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Obsessive-Compulsive Disorder(OCD)

Updated: Jul 9, 2023

Ailin Yang

Obsessive-compulsive disorder (OCD) is recurring, but an obsessive pattern of unwanted thoughts or feelings that causes people to do repetitive behaviors. Examples include repetitive activities such as washing hands, checking things, or counting.

These obsessions and impulses significantly interfere with the daily and social activities of people with this disorder and also cause them great distress.

Obsessive-Compulsive Disorder (OCD) usually includes both obsessions and compulsions. You may or may not realize that your symptoms are irrational or even excessive, but they take up a lot of time and interfere with your daily life, social activities, etc.


Obsessions “are recurrent and persistent thoughts, impulses, or images that cause distressing emotions such as anxiety, fear or disgust.” (Geller, 2022) Obsessions may include a fear of contamination, extreme concern with order, or recurrent unwanted intrusive thoughts of sounds, images, words, or numbers.


Compulsions “are repetitive and excessive behaviors or mental acts that a person feels driven to perform in response to an obsession.”(Geller, 2022) These behaviors might involve excessive cleaning, checking locks, counting, or approval seeking.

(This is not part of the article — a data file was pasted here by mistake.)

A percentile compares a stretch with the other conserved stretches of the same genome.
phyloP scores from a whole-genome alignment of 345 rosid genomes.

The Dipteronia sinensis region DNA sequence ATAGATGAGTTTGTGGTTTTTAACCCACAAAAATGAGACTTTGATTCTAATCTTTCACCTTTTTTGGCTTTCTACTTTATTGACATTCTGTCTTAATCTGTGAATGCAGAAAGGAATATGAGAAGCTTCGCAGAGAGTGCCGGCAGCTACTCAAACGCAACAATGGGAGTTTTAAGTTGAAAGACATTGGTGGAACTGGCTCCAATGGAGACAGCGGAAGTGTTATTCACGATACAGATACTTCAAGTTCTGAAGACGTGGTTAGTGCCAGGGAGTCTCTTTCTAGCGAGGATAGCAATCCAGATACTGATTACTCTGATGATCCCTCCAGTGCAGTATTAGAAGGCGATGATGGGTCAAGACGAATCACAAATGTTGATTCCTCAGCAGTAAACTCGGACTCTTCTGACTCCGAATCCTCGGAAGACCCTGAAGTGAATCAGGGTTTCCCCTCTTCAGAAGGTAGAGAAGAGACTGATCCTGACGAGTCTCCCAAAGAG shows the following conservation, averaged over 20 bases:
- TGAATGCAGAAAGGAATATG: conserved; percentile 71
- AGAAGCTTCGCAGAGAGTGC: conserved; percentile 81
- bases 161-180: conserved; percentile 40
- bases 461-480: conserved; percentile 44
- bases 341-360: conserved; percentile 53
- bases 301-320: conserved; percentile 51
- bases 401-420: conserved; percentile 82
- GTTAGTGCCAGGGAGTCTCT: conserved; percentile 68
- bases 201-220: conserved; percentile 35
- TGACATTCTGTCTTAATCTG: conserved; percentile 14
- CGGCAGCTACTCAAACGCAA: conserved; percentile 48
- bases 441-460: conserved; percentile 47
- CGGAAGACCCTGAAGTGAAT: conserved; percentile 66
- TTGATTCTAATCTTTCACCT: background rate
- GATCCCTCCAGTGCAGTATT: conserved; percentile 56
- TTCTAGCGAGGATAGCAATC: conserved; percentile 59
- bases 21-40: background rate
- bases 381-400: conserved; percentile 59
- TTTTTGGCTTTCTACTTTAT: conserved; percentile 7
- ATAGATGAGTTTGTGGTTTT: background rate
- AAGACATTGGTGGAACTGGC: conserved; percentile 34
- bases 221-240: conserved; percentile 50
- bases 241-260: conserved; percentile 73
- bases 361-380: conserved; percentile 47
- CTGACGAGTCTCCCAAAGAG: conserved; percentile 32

“The most effective treatments for OCD are Cognitive Behavior Therapy (CBT) or medication. More specifically, the most effective treatments are a type of CBT called Exposure and Response Prevention. (ERP)” (International OCD Foundation, 2010a)

Exposure and Response Prevention is the most important type of CBT for OCD. “The exposure component of ERP refers to practicing confronting the thoughts, images, objects, and

situations that make you anxious or provoke your obsessions.” (International OCD Foundation, 2010b) The response prevention component of ERP refers to choosing not to engage in compulsive behaviors once anxiety or compulsions have been ‘triggered’. This type of treatment is usually done by a licensed mental health professional in an outpatient setting. These professionals include psychologists, mental health counselors, etc.


Obsessive-compulsive disorder (OCD) Prevention:

Although there is no sure way to prevent OCD. However, seeking professional help and getting treatment as soon as possible may help you prevent your OCD from worsening and interfering with your daily life or normal activities in social settings.


American Psychiatric Association. (2022). What is OCD? | APA. In YouTube.

Geller, J. (2022, October). - What Is Obsessive-Compulsive Disorder?


International OCD Foundation. (2010a). How is OCD Treated? International OCD Foundation.

International OCD Foundation. (2010b). International OCD Foundation | Exposure and Response

Prevention (ERP). International OCD Foundation.

Mayo Clinic. (2020, March 11). Obsessive-compulsive Disorder (OCD) - Symptoms and Causes.

Mayo Clinic; Mayo Clinic.


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